CARDIORESPIRATORY IMPACT OF E-VAPOR AEROSOLS AND CIGARETTE SMOKE EXPOSURE IN THE APOE KNOCKOUT MOUSE MODEL
CCC ePoster Library. Szostak J. 10/26/19; 280317; 259
Dr. Justyna Szostak
Dr. Justyna Szostak
Login now to access Regular content available to all registered users.

You may also access this content "anytime, anywhere" with the Free MULTILEARNING App for iOS and Android
Abstract
References
Discussion Forum (0)
Rate & Comment (0)
BACKGROUND: Chronic exposure to cigarette smoke (CS) causes cardiorespiratory diseases in smokers. Considerable attention has been given to the reduced harm potential of alternative e-vapor products. ApoE-/- mice were used to evaluate lung inflammation, emphysematous changes, atherosclerosis development, and cardiovascular function upon chronic (6-month) exposure to fresh air (Sham), CS, or e-vapor aerosols.

METHODS AND RESULTS: Mice were exposed to CS from 3R4F reference cigarettes or e-vapor aerosols generated using capillary aerosol generators from various e-liquids ('CARRIER' containing humectants [propylene glycol, glycerin], 'BASE' containing humectants and nicotine, and 'TEST' containing humectants, nicotine, and flavors) via a whole-body inhalation system. Exposure to CS at a nicotine concentration of 35 µg/L causes adverse effects on the lungs (including increased lung volume and inflammation), accelerates atherosclerotic plaque formation, and alters the cardiorespiratory transcriptome. CS exposure causes an impairment of both systolic and diastolic cardiac function, as assessed by ejection fraction, fractional shortening, isovolumic relaxation time, and E/A ratio. In comparison with CS, exposure to e-vapor aerosols lower atherosclerotic plaque formation, was associated with limited to absent inflammatory cells in the lung tissue, and induced substantially less molecular changes in cardiorespiratory transcriptomes. Ultrasound analysis highlighted that cardiac dysfunction and aortic stiffness were less prominent in nicotine-containing e-vapor aerosol-exposed groups than in the CS-exposed group.

CONCLUSION: This study suggests that in comparison with CS, e-vapor aerosols induce substantially lower biological responses associated with smoking-related cardiovascular and pulmonary diseases.
BACKGROUND: Chronic exposure to cigarette smoke (CS) causes cardiorespiratory diseases in smokers. Considerable attention has been given to the reduced harm potential of alternative e-vapor products. ApoE-/- mice were used to evaluate lung inflammation, emphysematous changes, atherosclerosis development, and cardiovascular function upon chronic (6-month) exposure to fresh air (Sham), CS, or e-vapor aerosols.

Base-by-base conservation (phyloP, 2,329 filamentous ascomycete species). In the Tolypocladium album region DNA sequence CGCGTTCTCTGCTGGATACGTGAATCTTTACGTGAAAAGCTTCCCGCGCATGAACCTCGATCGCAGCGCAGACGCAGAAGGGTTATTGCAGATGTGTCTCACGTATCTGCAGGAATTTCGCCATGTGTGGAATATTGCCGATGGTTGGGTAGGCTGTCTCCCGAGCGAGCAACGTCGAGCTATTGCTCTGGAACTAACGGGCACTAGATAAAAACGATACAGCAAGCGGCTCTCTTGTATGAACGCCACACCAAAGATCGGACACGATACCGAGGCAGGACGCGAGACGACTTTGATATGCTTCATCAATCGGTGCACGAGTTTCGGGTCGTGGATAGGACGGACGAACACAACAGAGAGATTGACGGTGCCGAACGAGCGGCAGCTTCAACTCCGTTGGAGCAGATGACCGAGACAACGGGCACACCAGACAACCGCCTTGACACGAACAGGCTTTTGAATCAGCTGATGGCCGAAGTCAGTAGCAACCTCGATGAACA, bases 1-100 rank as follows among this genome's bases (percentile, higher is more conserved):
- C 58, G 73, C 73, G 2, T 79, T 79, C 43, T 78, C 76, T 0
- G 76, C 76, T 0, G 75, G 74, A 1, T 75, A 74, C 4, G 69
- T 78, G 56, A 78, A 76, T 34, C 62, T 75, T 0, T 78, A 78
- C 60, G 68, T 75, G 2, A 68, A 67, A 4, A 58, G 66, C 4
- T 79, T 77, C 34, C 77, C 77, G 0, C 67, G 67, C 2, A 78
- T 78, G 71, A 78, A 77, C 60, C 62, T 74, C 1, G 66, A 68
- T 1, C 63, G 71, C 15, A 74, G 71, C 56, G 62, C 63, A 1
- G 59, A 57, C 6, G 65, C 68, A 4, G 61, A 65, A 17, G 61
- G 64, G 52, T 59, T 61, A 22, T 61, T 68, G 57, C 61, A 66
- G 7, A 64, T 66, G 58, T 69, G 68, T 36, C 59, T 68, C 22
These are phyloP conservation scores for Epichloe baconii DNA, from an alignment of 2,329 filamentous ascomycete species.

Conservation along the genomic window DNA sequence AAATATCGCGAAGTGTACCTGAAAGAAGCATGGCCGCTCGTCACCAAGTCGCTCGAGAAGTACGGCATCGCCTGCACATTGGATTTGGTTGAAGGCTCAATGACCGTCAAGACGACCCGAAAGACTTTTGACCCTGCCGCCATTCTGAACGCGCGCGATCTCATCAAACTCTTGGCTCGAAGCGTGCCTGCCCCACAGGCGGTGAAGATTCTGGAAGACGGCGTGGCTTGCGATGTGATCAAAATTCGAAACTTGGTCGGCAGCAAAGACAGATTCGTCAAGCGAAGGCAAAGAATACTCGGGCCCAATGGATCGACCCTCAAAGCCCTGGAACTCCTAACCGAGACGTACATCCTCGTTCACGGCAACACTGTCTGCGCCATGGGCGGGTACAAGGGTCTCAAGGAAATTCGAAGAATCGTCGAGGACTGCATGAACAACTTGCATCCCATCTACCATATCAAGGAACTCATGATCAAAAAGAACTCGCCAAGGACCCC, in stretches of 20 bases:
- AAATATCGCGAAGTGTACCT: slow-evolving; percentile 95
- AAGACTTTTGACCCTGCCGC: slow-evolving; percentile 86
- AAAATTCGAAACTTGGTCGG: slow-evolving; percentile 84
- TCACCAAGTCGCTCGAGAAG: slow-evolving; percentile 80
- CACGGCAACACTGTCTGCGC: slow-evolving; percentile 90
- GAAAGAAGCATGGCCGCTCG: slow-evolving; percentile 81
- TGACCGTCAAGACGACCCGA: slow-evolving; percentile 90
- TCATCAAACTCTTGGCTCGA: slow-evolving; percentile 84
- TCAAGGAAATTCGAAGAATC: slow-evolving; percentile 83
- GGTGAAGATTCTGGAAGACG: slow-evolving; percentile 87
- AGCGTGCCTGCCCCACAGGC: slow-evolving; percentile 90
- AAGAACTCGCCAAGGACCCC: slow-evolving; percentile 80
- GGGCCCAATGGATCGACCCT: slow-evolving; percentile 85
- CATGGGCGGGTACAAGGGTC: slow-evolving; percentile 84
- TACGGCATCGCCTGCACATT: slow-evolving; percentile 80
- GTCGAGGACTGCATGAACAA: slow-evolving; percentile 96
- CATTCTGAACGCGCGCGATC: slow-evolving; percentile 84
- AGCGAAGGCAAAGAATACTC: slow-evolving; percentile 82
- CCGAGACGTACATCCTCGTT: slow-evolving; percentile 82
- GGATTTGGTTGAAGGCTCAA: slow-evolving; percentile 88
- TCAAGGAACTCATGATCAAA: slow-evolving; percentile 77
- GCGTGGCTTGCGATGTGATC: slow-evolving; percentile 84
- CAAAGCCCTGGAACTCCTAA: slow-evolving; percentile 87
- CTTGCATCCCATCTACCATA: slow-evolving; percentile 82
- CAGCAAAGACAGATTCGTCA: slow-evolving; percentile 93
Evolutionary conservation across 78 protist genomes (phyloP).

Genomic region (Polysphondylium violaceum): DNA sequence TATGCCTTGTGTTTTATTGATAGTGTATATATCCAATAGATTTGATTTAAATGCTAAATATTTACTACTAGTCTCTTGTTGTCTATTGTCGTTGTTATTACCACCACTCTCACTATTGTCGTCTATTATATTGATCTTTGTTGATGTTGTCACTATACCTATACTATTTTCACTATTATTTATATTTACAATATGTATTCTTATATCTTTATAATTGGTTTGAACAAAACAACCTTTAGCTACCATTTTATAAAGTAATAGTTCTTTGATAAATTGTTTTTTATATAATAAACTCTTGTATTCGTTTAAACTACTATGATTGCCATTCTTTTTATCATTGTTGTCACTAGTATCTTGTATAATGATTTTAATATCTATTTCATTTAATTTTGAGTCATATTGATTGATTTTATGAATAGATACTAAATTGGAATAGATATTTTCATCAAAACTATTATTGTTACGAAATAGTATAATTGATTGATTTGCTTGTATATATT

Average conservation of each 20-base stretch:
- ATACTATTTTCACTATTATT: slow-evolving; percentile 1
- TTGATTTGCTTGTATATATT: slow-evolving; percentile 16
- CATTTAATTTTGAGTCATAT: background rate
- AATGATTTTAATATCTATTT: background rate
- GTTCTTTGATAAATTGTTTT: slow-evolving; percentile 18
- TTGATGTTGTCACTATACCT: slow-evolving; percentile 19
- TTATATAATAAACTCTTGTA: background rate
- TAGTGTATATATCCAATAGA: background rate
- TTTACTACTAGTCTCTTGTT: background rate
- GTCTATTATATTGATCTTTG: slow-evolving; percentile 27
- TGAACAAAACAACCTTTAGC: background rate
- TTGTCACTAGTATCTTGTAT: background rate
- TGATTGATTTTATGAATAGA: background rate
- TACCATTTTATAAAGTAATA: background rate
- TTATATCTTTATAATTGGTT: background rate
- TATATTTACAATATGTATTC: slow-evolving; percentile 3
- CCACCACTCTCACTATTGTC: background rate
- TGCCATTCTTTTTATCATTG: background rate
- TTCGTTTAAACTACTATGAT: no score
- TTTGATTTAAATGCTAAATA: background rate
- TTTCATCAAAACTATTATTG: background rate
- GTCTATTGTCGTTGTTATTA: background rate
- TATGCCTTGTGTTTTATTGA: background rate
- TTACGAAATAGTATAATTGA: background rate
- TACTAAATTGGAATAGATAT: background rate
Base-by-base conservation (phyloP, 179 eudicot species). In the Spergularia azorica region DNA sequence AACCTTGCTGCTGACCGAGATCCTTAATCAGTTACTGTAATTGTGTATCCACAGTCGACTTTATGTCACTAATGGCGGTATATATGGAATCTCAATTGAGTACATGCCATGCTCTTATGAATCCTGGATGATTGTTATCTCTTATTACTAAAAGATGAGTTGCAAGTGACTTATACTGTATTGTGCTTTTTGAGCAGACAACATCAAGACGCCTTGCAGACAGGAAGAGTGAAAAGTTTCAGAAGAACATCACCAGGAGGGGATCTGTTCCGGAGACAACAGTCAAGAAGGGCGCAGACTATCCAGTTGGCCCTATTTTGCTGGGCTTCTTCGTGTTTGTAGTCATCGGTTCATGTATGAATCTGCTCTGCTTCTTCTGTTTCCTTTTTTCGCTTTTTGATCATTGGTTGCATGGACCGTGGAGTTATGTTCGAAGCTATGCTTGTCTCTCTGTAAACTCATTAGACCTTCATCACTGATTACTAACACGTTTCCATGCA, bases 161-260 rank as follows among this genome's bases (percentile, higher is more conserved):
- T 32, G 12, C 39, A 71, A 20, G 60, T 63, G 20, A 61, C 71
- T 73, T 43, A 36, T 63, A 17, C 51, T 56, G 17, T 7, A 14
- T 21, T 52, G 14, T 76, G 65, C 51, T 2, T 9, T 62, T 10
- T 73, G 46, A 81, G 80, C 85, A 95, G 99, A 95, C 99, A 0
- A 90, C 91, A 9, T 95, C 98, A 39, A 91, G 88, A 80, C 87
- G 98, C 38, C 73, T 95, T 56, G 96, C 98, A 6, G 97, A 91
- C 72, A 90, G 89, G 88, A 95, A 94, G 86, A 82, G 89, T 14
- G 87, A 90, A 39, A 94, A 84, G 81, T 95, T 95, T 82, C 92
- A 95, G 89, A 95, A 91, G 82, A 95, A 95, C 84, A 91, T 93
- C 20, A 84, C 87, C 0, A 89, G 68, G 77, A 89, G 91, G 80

METHODS AND RESULTS: Mice were exposed to CS from 3R4F reference cigarettes or e-vapor aerosols generated using capillary aerosol generators from various e-liquids ('CARRIER' containing humectants [propylene glycol, glycerin], 'BASE' containing humectants and nicotine, and 'TEST' containing humectants, nicotine, and flavors) via a whole-body inhalation system. Exposure to CS at a nicotine concentration of 35 µg/L causes adverse effects on the lungs (including increased lung volume and inflammation), accelerates atherosclerotic plaque formation, and alters the cardiorespiratory transcriptome. CS exposure causes an impairment of both systolic and diastolic cardiac function, as assessed by ejection fraction, fractional shortening, isovolumic relaxation time, and E/A ratio. In comparison with CS, exposure to e-vapor aerosols lower atherosclerotic plaque formation, was associated with limited to absent inflammatory cells in the lung tissue, and induced substantially less molecular changes in cardiorespiratory transcriptomes. Ultrasound analysis highlighted that cardiac dysfunction and aortic stiffness were less prominent in nicotine-containing e-vapor aerosol-exposed groups than in the CS-exposed group.

CONCLUSION: This study suggests that in comparison with CS, e-vapor aerosols induce substantially lower biological responses associated with smoking-related cardiovascular and pulmonary diseases.
20
Code of conduct/disclaimer available in General Terms & Conditions

By clicking “Accept Terms & all Cookies” or by continuing to browse, you agree to the storing of third-party cookies on your device to enhance your user experience and agree to the user terms and conditions of this learning management system (LMS).

Cookie Settings
Accept Terms & all Cookies